5
$\begingroup$

I thought about applying the proof for open functions, namely:

Proposition: If $f$ is a continuous open function from a locally connected space $X, \tau$ onto a space $T, \tau'$, then $Y$ is locally connected.

Proof: Suppose $y \in Y$ and $U$ is any neighborhood of $y$. Since $f$ is onto, there is $x \in X$ such that $f(x) = y$. Then $f^{-1}(U)$ is a neighborhood of $x$. Since $X$ is locally connected, there is a connected neighborhood $V$ of $x$. Since $f$ is both continuous and open, $f(V)$ is a connected neighborhood of $y$ with $f(V) \subset U$. Therefore $Y$ is locally connected.

I want to apply this somehow, but I can't figure out a way how.

I think that we could try to apply components to this. Components are closed, but if we have local connectedness then we know they're clopen, which means we might be able to travel along the function through the open attribute, and then claim something about being closed. That being said, the problem is we assume we have a continuous closed function. Yeah, pretty stuck on this.

$\endgroup$
8
$\begingroup$

We can unify the cases for closed / open surjective maps in a single proof: they are quotient maps, i.e. $f^{-1}[O]$ is open in $X$ iff $O$ is open in $Y$, for all $O \subset Y$.

Standard fact: a space $X$ is locally connected iff the components of every open subspace $O$ are open (in $O$ or $X$, that's the same). This is in all the textbooks.

Now if $O \subset Y$ is open and $C \subset O$ is a (connected) component of $O$, then check that every component of $f^{-1}[C]$ is a component of $f^{-1}[O]$, using continuity of $f$. Next, $f^{-1}[O]$ is open in $X$, so by local connectedness of $X$ we know all components of $f^{-1}[C]$ are open in it, and so $f^{-1}[C]$ is open. But then $f$ being quotient gives that $C$ is open in $O$ and you are done.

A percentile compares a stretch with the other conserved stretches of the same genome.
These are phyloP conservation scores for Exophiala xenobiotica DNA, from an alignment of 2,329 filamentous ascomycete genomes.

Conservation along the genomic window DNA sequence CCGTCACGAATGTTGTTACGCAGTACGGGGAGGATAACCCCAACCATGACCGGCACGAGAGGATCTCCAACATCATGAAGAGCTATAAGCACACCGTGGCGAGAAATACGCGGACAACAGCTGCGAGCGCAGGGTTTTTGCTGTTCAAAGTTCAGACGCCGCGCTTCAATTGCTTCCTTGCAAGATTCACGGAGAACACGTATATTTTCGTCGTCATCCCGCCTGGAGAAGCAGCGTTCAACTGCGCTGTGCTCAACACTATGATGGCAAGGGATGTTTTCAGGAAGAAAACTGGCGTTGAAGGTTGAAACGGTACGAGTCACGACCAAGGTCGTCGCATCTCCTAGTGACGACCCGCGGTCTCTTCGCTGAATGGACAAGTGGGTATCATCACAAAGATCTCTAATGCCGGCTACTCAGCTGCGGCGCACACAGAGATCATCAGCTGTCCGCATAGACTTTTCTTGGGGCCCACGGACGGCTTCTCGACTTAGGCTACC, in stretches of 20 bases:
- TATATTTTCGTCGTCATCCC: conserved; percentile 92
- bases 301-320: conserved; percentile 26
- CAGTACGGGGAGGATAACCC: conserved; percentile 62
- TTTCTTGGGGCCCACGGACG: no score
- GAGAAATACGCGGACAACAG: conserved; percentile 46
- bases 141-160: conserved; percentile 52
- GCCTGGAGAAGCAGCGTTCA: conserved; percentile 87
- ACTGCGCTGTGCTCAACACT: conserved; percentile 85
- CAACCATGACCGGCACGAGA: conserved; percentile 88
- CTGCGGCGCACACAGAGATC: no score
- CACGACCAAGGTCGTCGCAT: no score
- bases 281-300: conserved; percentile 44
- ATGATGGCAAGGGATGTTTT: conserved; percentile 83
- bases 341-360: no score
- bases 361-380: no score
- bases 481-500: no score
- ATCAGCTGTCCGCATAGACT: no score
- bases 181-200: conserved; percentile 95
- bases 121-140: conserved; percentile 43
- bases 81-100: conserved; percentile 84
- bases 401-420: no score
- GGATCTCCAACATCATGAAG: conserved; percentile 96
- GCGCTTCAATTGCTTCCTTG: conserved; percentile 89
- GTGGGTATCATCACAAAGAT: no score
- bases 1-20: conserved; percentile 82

So we get a more general proof using the notion of quotient maps.

$\endgroup$
  • $\begingroup$ Are you saying I could swap out where you say open with closed and it would hold all the same? $\endgroup$ – David Apr 24 '14 at 14:30
  • $\begingroup$ I'm saying that a closed continuous onto map is quotient, and an open continuous map is quotient too. So this proof applies to both cases. Openness in the components is essential! $\endgroup$ – Henno Brandsma Apr 24 '14 at 16:28
  • $\begingroup$ @Henno Brandsma: I have a question about the prove that each component of $f^{-1}[C]$ is a component of $f^{-1}[O]$: I have tried to prove this by assuming that if $C'$ is a component of $f^{-1}[C]$, then it is connected, so suppose there is a subset $V$ such that $C' \subsetneq V \subset f^{-1}[O]$ which is connected, then by continuity, we would have that $f(C') \subsetneq f(V) \subset O$ but how would i find a contradiction? $\endgroup$ – Student Jan 30 '17 at 19:16

Your Answer

By clicking “Post Your Answer”, you agree to our terms of service, privacy policy and cookie policy

Not the answer you're looking for? Browse other questions tagged or ask your own question.